Advocacy in Action

Committee for Children Before the Pandemic and Now

We can now divide Committee for Children’s advocacy efforts into a before-and-now: before the pandemic, and now that it’s upon us.

The Before

Committee for Children led the way to advance social-emotional learning (SEL) policy in several states—including Washington, Indiana, Florida, and Idaho—in those states’ legislative sessions this year, as discussed below. We didn’t anticipate the pandemic, but because SEL undergirds a spectrum of student mental-wellness supports, it is our sincere hope that our advocacy efforts will help those states now and after the pandemic. Specifically, we hope our efforts position schools and systems in those states to better serve their students with respect to providing mental-wellness supports.

The Now

We’ve worked on Congress’s COVID-19 stimulus packages, emphasizing the need to protect and provide for SEL and mental-wellness supports. We’re also advocating for increased investments in subsequent federal child protection legislation. This blog post provides a brief overview of how the last stimulus package, the CARES Act, serves to protect and provide for SEL and related investments.

Before we dive in, we hasten to add that there will be an after to all this. We believe student mental wellness, which includes SEL, will gain centrality in our policy conversations. Students will have experienced the pandemic just like the rest of us. Most of them will need to re-regulate back into life at school. Some will need more intensive and targeted supports than others. Some will have experienced trauma or adversity. We’re working both on programmatic contributions, as well as policy and advocacy contributions (mentioned in part below), to respond to students’ needs in this moment.

Advocacy Before the Pandemic

Here’s what we fought for in Washington State:

  • HB2816 (SEL model policy for every district), which requires the Washington State School Directors’ Association (WSSDA) to develop model policy and procedure for nurturing a positive social and emotional school classroom climate. This is in service of promoting school district action plans to foster equitable, ethical, social, emotional, and academic education for all students. Model policy and procedure must take into consideration each school’s strengths, needs, and goals; recognize the role of the family; and define elements of a positive social and emotional school and classroom environment in alignment with the Washington Office of Superintendent of Public Instruction (OSPI) SEL standards and benchmarks. Model policies and procedures will be posted to WSSDA’s website by March 2021. School districts shall adopt consistent policy and procedure for promoting a positive school and classroom climate by the 2021–2022 school year.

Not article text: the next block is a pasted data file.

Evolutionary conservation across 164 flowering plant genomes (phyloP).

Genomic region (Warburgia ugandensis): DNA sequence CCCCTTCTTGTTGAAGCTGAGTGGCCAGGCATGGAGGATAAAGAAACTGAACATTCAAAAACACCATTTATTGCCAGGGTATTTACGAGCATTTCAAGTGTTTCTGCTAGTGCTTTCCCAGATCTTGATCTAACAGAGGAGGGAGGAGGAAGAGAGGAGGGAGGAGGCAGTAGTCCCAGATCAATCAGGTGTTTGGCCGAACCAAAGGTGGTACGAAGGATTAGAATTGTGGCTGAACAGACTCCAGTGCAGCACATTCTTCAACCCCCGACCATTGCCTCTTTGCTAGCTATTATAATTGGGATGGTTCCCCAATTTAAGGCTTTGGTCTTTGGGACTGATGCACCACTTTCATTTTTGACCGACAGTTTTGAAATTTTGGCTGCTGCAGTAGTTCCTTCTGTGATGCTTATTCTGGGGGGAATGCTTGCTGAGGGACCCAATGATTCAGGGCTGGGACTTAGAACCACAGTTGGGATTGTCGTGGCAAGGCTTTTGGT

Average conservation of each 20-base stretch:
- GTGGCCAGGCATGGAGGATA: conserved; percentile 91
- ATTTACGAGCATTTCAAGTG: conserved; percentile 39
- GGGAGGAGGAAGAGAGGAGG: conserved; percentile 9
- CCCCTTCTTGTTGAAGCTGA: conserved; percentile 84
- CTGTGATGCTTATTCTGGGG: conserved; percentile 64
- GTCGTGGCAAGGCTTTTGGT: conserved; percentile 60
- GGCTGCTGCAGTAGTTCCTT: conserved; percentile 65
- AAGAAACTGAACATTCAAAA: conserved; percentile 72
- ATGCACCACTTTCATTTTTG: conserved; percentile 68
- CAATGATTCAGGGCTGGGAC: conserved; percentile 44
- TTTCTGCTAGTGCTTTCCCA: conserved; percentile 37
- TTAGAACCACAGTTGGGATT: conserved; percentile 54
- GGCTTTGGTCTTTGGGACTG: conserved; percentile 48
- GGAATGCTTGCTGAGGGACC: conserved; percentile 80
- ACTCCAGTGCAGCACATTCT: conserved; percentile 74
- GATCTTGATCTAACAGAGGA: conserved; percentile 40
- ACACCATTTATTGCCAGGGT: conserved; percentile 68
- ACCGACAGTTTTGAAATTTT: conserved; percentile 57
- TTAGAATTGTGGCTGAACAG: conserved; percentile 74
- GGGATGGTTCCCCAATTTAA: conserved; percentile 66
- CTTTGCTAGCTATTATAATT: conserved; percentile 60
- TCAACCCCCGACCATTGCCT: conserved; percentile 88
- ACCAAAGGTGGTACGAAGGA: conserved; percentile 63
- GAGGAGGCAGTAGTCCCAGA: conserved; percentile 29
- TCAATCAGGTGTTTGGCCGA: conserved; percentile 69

• SB6191 (surveying students on their adverse childhood experiences), which requires a statewide “healthy youth survey” to include questions to students about adverse childhood experiences (ACEs) in order to improve student services, including improving trauma-informed practices that dovetail with SEL.
  • SB2737 (including SEL in the scope of the mental health workgroup), which updates the children’s mental health group to improve access to SEL for young children prenatal to five, and convenes an advisory group, of which Committee for Children will be a part, on school-based behavioral health and suicide prevention.  

Here’s what we fought for in Indiana:

SB273 (reviewing behavioral health prevention), which establishes the Indiana Behavioral Health Commission. The commission will, among other things, inventory and assess evidence-based prevention programs (including SEL programs) in schools and in the mental health care system.

HB1283 (improving trauma informed practice education for teachers), which requires education and training on trauma-response instruction and the recognition of signs that a student may be reacting to trauma as part of initial teacher licensure. It further requires teacher preparation programs to include training on trauma response instruction and recognition of social, emotional, and behavioral reactions to trauma that may interfere with students’ academic functioning.